CM Murad still not out of the woods over dual nationality

Published: November 8, 2019
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Sindh CM Murad Ali Shah. PHOTO: PPP

Sindh CM Murad Ali Shah. PHOTO: PPP

ISLAMABAD: Despite the rejection of the petition seeking his disqualification, the fate of Sindh Chief Minister Murad Ali Shah still hangs in the balance.

There is a split among Supreme Court judges about the applicability of Article 62 (1) (f) of the constitution in the case of the Sindh chief minister on the account of holding dual nationality in the past.

If the constitutional provision (Article 62 (1) (f) is applied, Shah will be disqualified for life.

There are two rounds of litigation in the case.  The first round started in the general elections 2013, wherein Shah’s nomination papers for a Sindh Assembly seat was rejected by the returning officer on the basis of the provisions  of Article 62 (1) (d) (f). Later, Shah challenged the returning officer order in an election tribunal, which on April 16, 2013 held that he was a dual national therefore should be disqualified under Article 63 (1) (c ) of the constitution. Subsequently, the apex court on May 2, 2013 upheld the decisions of both the election tribunal as well as returning officer.  Three months later, Shah on July 18, 2013 was able to obtain a certificate of reunification of his Canadian citizenship.

In the second round, Shah’s nomination papers in the 2018 general elections were challenged before returning officer but the objection was rejected.

However, instead of filing an election petition, Roshan Ali Buriro filed a writ petition seeking the disqualification of the Sindh chief minister for life on the account of holding a dual nationality as was declared by the returning officer in the past.

However, the Sindh High Court on July 20, 2018, rejected that petition. Subsequently, the petitioner approached the apex court against the dismissal of his petition.

A three-member bench of the apex court, headed by Justice Umar Ata Bandial and comprising by Justice Muneeb Akhtar and Justice Yahya Afridi on January 23 this year also rejected the petition.

The apex court in its order noted that the returning officer was not a court of law to declare anyone disqualified for life.

However, Justice Yahya Afridi disagreed with the majority order and noted that the apex court on May 2, 2013, had upheld a returning officer’s order for Shah’s lifetime disqualification. The judge also referred to Justice (retd) Sheikh Azmat Saeed’s two verdicts wherein it was stated that the matter of the disqualification of a public representative had to be addressed and checked, even if it required invoking suo motu jurisdiction under Article 184 (3) of the constitution. Justice Afridi also posed four questions for adjudication on the matter.  However, the petition against Shah was rejected by a majority of 2-1.

The SC entertained the review petition and issued a notice to Shah.

Later, petitioner Roshan Ali filed a review petition against SC verdict.

A three-member bench led by Justice Sheikh Azmat Saeed and comprising Justice Umar Ata Bandial and Justice Ijaz ul Ahsan on August 6 noted that it appeared that various questions of law were identified by the petitioner needed to be addressed and adjudicated upon. The bench issued notices to all the respondents.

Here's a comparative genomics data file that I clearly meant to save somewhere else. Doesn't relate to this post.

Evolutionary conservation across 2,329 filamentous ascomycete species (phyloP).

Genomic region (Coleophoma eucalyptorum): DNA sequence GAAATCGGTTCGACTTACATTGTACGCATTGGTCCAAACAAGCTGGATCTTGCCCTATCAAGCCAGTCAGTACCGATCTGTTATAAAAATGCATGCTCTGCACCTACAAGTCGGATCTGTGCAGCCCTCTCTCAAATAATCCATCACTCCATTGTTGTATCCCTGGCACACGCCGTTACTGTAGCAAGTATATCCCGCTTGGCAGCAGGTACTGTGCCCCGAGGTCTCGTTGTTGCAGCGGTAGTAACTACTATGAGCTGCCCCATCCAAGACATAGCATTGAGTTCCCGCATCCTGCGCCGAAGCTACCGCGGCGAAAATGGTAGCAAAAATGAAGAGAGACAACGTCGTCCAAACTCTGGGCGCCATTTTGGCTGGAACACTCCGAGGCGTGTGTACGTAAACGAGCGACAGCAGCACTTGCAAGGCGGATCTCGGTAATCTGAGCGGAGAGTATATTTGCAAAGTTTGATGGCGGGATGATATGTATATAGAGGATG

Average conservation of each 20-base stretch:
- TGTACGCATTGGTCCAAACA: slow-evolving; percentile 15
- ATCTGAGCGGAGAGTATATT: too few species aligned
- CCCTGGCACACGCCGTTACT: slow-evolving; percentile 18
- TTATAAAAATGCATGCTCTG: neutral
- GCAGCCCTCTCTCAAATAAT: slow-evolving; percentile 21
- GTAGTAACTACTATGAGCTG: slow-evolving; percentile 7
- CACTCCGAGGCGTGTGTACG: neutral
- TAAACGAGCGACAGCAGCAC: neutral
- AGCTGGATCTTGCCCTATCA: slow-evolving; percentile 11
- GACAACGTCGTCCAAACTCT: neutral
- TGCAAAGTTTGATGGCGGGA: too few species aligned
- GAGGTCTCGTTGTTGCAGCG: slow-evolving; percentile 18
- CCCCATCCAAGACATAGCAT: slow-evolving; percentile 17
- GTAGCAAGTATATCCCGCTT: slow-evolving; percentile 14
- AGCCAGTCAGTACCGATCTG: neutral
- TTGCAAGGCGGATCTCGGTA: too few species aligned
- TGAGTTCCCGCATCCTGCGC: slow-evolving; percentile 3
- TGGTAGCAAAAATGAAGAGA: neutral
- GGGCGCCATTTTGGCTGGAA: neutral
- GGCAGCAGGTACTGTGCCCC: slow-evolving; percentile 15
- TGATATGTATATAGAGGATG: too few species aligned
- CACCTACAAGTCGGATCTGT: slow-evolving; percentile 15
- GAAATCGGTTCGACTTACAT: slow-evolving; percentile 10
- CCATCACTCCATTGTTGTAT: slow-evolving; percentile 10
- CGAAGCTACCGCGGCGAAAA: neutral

Interestingly, one member of bench, Justice Bandial, in his additional note wrote that the larger bench in its verdict had already held that a dual national candidate or elected member incurred disqualification under Article 63 (1) (c ) of the constitution which was limited to the election under dispute.

Justice Bandial also expressed concerns over the issuance of a notice to Shah by the bench in haste. The SC judge noted that the notice to the respondent was announced when he was asking some questions from the counsel for the petitioner.

“In my humble opinion, queries by the author of a judgment under review should be received happily because these can sharpen the point if any that deserves a review. Such focus is necessary otherwise; the review proceedings would become appellate proceedings. With respect, therefore, there was haste in passing the order of notice to the respondent,” read the additional note.

A three-member bench led by Justice Umar Ata Bandial and comprising Justice Ijaz ul Ahsan and Justice Muneeb Akhtar on Thursday resumed the hearing of the review petition against the verdict that allowed Shah to contest the election.

During the hearing, Hamid Khan, the counsel for the petitioner, objected to the presence of Justice Muneeb Akhtar on the bench as he had decided the same matter as an SHC judge in 2013. The counsel sought his recusal. However, the objection was rejected.

Later, Khan said there was a difference of opinion among judges about the qualification of Shah, adding that one judge (Azmat Saeed) had already retired and the other (Justice Afridi) was not part of the bench.

The counsel requested the court to form a larger bench to hear the matter. However, Makhdoom Ali Khan, the counsel for the Sindh chief minister, rejected the plea for the formation of a larger bench to hear the case.

Later, the bench asked the counsel for the petitioner to satisfy the court as to why the formation of a larger bench was necessary and adjourned the case for two weeks.

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